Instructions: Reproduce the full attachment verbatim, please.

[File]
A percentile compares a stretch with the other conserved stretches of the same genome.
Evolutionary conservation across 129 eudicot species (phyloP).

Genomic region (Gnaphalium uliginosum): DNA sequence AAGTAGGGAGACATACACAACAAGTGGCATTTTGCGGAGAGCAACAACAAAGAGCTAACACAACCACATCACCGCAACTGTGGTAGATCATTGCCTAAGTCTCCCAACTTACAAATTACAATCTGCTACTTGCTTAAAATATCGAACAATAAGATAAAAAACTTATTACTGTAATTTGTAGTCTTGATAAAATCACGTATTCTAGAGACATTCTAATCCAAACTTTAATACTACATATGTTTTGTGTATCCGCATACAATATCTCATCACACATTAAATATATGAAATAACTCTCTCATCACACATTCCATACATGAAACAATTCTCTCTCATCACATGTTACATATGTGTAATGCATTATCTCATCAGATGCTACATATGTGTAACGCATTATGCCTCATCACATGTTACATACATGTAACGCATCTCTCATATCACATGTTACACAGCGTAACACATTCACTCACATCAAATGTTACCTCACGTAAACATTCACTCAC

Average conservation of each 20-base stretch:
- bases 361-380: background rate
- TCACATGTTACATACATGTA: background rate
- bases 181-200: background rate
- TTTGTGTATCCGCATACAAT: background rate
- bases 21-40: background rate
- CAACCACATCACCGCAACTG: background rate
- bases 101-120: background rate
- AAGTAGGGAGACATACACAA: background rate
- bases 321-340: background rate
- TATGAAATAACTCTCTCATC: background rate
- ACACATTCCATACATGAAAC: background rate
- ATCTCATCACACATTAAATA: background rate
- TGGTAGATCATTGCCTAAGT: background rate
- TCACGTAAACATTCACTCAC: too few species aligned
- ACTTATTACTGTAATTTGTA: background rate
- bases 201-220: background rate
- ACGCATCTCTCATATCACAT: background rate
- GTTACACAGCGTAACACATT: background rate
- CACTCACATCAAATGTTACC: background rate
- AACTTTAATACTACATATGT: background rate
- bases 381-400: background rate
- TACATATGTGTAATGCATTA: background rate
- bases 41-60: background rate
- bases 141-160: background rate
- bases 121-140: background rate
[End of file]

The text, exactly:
A percentile compares a stretch with the other conserved stretches of the same genome.
Evolutionary conservation across 129 eudicot species (phyloP).

Genomic region (Gnaphalium uliginosum): DNA sequence AAGTAGGGAGACATACACAACAAGTGGCATTTTGCGGAGAGCAACAACAAAGAGCTAACACAACCACATCACCGCAACTGTGGTAGATCATTGCCTAAGTCTCCCAACTTACAAATTACAATCTGCTACTTGCTTAAAATATCGAACAATAAGATAAAAAACTTATTACTGTAATTTGTAGTCTTGATAAAATCACGTATTCTAGAGACATTCTAATCCAAACTTTAATACTACATATGTTTTGTGTATCCGCATACAATATCTCATCACACATTAAATATATGAAATAACTCTCTCATCACACATTCCATACATGAAACAATTCTCTCTCATCACATGTTACATATGTGTAATGCATTATCTCATCAGATGCTACATATGTGTAACGCATTATGCCTCATCACATGTTACATACATGTAACGCATCTCTCATATCACATGTTACACAGCGTAACACATTCACTCACATCAAATGTTACCTCACGTAAACATTCACTCAC

Average conservation of each 20-base stretch:
- bases 361-380: background rate
- TCACATGTTACATACATGTA: background rate
- bases 181-200: background rate
- TTTGTGTATCCGCATACAAT: background rate
- bases 21-40: background rate
- CAACCACATCACCGCAACTG: background rate
- bases 101-120: background rate
- AAGTAGGGAGACATACACAA: background rate
- bases 321-340: background rate
- TATGAAATAACTCTCTCATC: background rate
- ACACATTCCATACATGAAAC: background rate
- ATCTCATCACACATTAAATA: background rate
- TGGTAGATCATTGCCTAAGT: background rate
- TCACGTAAACATTCACTCAC: too few species aligned
- ACTTATTACTGTAATTTGTA: background rate
- bases 201-220: background rate
- ACGCATCTCTCATATCACAT: background rate
- GTTACACAGCGTAACACATT: background rate
- CACTCACATCAAATGTTACC: background rate
- AACTTTAATACTACATATGT: background rate
- bases 381-400: background rate
- TACATATGTGTAATGCATTA: background rate
- bases 41-60: background rate
- bases 141-160: background rate
- bases 121-140: background rate